You might know about two types of diabetes. What about this rare kind?
Could one in ten people with type 2 diabetes actually have the lesser-known type?
LADA, or latent autoimmune diabetes in adults, is considered rare. It’s also called type 1.5 diabetes. But about 10% of type 2 diabetes diagnoses are actually LADA.
Diagnosing LADA can be tricky because it often acts like type 2 diabetes at first.
Most people can start controlling LADA with oral medications but quickly progress to needing insulin. And if you don’t start insulin when you need it, that could lead to dangerous complications like diabetic ketoacidosis.
That’s why it’s so important to get the right diagnosis the first time. But how?
Dr. Anil Chandel, an endocrinologist at Aurora St. Luke’s Medical Center in Milwaukee, Wis., helps pinpoint five reasons to suspect you might have LADA if you’ve been diagnosed with type 2 diabetes and what you can do to make sure you have the correct diagnosis.
- You’re over 30: LADA is seen most commonly in people over 30, and that’s part of why it’s sometimes initially misdiagnosed as type 2 diabetes.
- You’re thin with healthy cholesterol: “Most [people with LADA] will have a lean profile,” says Dr. Chandel. Specifically, a body mass index under 25. And if your cholesterol is in a healthy range, that can point to LADA versus type 2 diabetes.
- You have difficulty controlling blood glucose with oral medications: You might be able to get your blood sugar under control at first with medications like metformin. You might even be on multiple medications without taking control, says Dr. Chandel.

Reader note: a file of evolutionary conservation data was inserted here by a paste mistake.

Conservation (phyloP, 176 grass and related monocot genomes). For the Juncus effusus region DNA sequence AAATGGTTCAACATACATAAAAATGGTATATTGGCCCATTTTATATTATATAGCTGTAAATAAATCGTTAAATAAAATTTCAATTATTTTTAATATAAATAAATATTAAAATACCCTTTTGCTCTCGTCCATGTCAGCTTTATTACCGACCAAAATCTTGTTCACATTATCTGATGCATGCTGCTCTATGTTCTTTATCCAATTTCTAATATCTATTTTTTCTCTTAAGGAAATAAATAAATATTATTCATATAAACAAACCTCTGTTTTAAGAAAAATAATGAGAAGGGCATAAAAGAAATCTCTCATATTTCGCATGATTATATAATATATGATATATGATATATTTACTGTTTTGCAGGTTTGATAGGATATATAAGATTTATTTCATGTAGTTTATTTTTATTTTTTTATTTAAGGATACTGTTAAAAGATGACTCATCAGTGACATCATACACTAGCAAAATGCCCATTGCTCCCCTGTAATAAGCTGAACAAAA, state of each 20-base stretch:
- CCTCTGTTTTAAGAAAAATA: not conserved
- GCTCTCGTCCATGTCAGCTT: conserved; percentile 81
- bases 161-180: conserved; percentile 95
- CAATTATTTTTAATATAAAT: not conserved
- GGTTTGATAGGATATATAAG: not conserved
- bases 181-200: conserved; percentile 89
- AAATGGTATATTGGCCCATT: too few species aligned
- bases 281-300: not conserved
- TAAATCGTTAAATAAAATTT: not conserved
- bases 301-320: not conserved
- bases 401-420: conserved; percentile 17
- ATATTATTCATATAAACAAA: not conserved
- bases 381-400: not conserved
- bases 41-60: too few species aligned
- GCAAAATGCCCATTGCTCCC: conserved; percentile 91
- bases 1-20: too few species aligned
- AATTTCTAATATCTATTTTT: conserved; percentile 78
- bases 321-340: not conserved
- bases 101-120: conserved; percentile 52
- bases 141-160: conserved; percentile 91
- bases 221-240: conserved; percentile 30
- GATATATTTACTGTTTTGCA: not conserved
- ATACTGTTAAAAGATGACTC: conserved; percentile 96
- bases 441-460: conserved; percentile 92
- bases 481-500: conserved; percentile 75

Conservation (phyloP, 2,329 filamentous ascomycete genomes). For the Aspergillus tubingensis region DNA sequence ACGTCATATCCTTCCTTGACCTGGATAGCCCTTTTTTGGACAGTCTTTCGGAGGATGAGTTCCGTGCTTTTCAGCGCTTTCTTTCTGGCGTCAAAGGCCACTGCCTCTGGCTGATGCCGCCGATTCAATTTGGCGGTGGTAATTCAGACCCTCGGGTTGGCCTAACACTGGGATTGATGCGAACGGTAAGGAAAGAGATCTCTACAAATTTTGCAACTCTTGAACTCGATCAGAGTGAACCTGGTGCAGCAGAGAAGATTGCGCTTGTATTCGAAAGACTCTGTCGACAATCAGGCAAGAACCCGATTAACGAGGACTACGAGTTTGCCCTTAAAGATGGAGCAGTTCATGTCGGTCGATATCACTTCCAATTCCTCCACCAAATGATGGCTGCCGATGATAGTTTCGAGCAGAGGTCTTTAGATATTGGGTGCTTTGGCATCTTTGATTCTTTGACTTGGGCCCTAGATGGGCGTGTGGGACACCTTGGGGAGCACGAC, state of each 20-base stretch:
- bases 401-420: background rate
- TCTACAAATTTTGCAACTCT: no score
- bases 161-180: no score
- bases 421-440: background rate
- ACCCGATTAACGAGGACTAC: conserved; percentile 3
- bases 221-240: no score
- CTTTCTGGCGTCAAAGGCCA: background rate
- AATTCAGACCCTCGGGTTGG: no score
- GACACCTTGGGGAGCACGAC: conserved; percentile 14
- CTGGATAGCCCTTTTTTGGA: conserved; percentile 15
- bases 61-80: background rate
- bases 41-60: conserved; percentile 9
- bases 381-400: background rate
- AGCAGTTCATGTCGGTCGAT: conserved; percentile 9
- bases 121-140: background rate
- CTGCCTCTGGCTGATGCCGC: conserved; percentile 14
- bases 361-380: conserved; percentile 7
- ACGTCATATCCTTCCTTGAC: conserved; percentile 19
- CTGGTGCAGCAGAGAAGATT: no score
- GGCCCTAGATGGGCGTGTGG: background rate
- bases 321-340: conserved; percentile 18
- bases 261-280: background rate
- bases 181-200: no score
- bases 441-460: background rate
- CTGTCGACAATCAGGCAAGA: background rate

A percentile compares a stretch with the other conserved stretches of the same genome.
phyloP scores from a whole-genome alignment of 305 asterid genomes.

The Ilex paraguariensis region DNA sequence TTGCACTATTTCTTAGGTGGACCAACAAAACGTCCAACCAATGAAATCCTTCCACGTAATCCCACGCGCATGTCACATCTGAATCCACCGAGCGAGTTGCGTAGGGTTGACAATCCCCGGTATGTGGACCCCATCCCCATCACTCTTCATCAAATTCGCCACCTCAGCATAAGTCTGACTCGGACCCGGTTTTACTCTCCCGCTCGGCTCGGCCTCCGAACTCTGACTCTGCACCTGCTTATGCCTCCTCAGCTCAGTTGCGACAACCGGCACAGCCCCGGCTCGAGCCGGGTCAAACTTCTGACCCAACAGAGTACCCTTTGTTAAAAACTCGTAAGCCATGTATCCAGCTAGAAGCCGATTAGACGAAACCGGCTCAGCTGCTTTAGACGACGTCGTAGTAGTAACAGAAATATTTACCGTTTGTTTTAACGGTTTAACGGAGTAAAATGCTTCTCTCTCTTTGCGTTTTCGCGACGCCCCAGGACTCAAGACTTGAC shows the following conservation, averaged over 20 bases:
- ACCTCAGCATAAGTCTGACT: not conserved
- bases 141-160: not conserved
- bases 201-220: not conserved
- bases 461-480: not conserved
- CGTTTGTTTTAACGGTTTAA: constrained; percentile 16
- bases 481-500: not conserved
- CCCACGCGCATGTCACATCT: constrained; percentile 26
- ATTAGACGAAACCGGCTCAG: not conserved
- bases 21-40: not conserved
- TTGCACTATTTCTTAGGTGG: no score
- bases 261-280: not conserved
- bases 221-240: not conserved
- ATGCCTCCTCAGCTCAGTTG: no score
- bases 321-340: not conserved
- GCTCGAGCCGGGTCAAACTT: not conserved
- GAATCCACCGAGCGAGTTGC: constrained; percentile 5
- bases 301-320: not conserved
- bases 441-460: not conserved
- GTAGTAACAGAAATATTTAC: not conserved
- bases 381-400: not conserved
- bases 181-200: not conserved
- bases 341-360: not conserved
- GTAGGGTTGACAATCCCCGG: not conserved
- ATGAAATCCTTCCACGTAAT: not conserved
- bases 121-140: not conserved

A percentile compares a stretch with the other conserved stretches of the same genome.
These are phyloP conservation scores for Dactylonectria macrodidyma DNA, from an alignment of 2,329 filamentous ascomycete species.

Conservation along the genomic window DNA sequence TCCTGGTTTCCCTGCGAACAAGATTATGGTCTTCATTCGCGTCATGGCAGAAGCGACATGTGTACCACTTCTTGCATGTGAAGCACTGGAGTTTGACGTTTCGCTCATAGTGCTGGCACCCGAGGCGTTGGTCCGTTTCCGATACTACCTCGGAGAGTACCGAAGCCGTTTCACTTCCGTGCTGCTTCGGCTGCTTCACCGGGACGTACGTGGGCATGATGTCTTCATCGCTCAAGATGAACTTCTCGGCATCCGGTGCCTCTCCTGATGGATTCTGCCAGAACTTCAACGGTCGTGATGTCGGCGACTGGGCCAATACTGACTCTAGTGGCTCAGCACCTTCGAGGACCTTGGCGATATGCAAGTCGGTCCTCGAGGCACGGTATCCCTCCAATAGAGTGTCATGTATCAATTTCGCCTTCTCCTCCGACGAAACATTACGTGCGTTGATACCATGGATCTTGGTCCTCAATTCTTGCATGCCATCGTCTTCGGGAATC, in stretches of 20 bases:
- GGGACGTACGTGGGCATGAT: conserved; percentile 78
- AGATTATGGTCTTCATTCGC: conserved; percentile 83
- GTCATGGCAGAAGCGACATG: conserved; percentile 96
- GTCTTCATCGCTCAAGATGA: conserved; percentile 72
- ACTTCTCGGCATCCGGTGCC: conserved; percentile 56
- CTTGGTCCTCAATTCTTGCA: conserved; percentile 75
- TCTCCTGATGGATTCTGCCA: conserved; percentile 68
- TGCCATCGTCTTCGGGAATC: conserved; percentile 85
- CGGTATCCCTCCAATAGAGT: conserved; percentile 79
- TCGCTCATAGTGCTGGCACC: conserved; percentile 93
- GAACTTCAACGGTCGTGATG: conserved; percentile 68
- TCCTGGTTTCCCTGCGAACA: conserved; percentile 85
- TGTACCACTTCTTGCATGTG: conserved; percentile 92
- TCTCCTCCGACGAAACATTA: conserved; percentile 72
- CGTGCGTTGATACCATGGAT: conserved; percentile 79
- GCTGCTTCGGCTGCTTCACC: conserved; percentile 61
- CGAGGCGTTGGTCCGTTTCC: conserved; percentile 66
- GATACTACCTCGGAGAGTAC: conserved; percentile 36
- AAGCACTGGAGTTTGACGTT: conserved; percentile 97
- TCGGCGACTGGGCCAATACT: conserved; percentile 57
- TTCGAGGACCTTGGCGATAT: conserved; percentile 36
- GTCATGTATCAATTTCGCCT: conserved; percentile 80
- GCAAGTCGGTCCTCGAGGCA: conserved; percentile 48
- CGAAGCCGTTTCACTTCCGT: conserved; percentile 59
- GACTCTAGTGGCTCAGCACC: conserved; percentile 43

- You have no strong family history of type 2 diabetes: If type 2 diabetes isn’t in your blood, that can point to LADA. You might consider asking your relatives to find out for sure, if you can.
- You have a personal or family history of autoimmune disorders: If auto-immune disorders run in your family, there’s a higher chance your diabetes could be LADA, and that gives doctors a good reason to test for it.
If you have any of these risk factors, and you suspect LADA, Dr. Chandel recommends reaching out to your primary care provider.
Want to learn more about your risk for diabetes? Take a free online quiz here.
About the Author
health enews staff is a group of experienced writers from our Advocate Aurora Health sites, which also includes freelance or intern writers.
Nice article, most people are unaware this exists.
Thank you for the article, as my husband has been recently diagnosed. Are there some resources and information of how to manage that you could put in another article? Thanks!
I actually didn’t know about that type, which is rather odd considering the fact that I have type 3c diabetes, which is even more rare